Most offensive linemen are just anonymous monsters, part of this wall of other brutes.  But there are some that have stood out in the NFL.  Some had great nicknames like, " Smash-Mouth" or "Night-Train" or "The Jordon Spreader".  

Gene Upshaw Oakland Raiders


There was Gene Upshaw, Oakland Raiders and a Hall ­of ­Famer.  He played 15 seasons at guard between 1967 and 1981. Upshaw started 207 out of 217 career games and was named to seven Pro Bowls. Upshaw was also a two­-time Super Bowl champion­­ with rings in 1977 and 1981.

 Art Shell Oakland Raiders


 Another great Raider offensive linemen was Art Shell.  At his playing size of 6’5″ and 265 pounds, Shell would  drop his hips and use pounding leverage to clear space for running backs or put up a shield and protect his quarterbacks.

Forrest Gregg Green Bay Packers


One of my favorites is Forrest Gregg of the old Vince Lombardi, Green Bay Packers.  Lombardi said Gregg was greatest player that he ever coached. As a Packer, Gregg brought back five championships to the Green Bay “Frozen Tundra.” In the twilight of his career, he won Super Bowl VI with the Dallas Cowboys.  Gregg played in a then-record 188 straight games between 1956 and 1971. Gregg made nine trips to the Pro Bowl and seven appearances on the First­-Team All­-Pro list.

Anthony Muñoz Cincinnati Bengals


 And who some considered the best offensive lineman of all time is Anthony Muñoz - left tackle, Cincinnati Bengals.  He was the "real deal"  with size, strength, athleticism, and technique.  He played at six feet six inches and weighted two-hundred and seventy-eight pounds. He could create an alleyway that a truck could drive through - or "wall off " a blitzing linebacker.  Munoz played in nine Pro Bowls between 1976 and 1985 and named lead guard on the NFL’s 75th Anniversary All­-Time Team.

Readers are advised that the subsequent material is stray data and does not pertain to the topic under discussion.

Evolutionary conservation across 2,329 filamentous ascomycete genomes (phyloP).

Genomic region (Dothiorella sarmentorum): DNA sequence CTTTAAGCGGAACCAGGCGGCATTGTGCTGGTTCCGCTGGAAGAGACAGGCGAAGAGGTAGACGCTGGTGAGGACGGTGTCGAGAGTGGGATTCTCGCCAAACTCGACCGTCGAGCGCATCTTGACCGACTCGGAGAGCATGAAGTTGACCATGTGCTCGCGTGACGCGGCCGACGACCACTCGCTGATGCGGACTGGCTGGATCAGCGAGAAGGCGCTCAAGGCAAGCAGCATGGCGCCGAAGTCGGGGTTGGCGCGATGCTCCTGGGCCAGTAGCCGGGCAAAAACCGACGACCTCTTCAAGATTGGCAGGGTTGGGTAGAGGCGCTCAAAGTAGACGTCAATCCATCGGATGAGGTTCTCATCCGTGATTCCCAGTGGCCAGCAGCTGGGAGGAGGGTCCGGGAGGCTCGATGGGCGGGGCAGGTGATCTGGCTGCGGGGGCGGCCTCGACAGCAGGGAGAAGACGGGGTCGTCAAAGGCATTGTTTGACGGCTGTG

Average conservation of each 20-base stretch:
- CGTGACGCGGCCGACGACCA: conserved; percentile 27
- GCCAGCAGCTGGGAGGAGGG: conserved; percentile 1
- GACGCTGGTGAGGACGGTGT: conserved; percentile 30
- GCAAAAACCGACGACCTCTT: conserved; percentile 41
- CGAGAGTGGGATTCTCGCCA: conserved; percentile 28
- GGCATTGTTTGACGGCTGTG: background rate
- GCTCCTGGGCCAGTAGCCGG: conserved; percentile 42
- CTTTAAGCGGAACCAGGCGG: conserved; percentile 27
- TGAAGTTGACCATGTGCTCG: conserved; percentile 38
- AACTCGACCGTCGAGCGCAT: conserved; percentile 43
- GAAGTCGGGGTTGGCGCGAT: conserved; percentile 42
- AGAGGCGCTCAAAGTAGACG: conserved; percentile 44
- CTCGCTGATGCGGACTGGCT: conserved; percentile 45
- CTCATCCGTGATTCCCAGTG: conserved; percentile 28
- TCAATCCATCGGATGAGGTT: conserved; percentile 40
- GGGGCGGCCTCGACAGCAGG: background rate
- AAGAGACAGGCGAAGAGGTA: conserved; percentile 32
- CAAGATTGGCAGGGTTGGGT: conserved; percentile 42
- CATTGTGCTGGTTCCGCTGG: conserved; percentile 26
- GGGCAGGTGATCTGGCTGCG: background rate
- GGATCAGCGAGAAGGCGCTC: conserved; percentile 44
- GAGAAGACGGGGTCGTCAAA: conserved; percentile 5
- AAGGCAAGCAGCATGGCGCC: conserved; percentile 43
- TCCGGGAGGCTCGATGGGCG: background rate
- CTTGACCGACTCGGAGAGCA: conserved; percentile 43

About Sports Artists John Robertson Painting



The Lineman painting is approximately 48 inches by 70 inches, acrylic on unstretched canvas.  (That means no stretcher bars or frame)  It hangs like a tapestry or banner.

Friday

Receiver Minnesota Vikings

Minnesota Vikings Receiver Making Catch Painting

Over the years the Minnesota Vikings have had some of the great receivers in the NFL - players like Cris Carter, Randy Moss, Steve Jordan, Anthony Carter, Jake Reed, Ahmad Rashad, etc. etc. etc. So when I went to paint this receiver for the new Minnesota Vikings, US Bank Stadium Art Collection
there was not one particular player I used as a model.  It would be too hard to single out one player for an individual painting.

What I wanted to represent was the flying aspect of a hero or warrior of the Vikings.  The Vikings had the best of the best warriors, and for so many years the Minnesota Vikings have had some great receiver players.  Like the gathering of the very best Viking warriors, the Minnesota Vikings, over the years, have gathered great receivers to play along-side each other. And this painting is a tribute to them.

Valhalla Suites Receiver Painting


The Minnesota Vikings have hung the painting in the Valhalla Suites area of the US Bank Stadium.  The painting is hung to the lobby area and the stairway entrance as you descend to the Valhalla Suites.  Here is a description of the suites from the Vikings website:  Located 17 rows from the field
and between the 20 yard lines members will have access to the private Owner’s and Medtronic Clubs featuring elite all-inclusive food and beverages. Suites range between 24-32 tickets and come with VIP parking, other event access, away game trips and much more.

Only 17 rows off the field
Private Medtronic Club Access
All-inclusive Food and Beverages
Situated between the 30 yard lines
Highest End Suite furniture and finishes in the building
12-24 tickets per Suite
Only 12 Suites at this level

About the Vikings Painting by Sports Artist John Robertson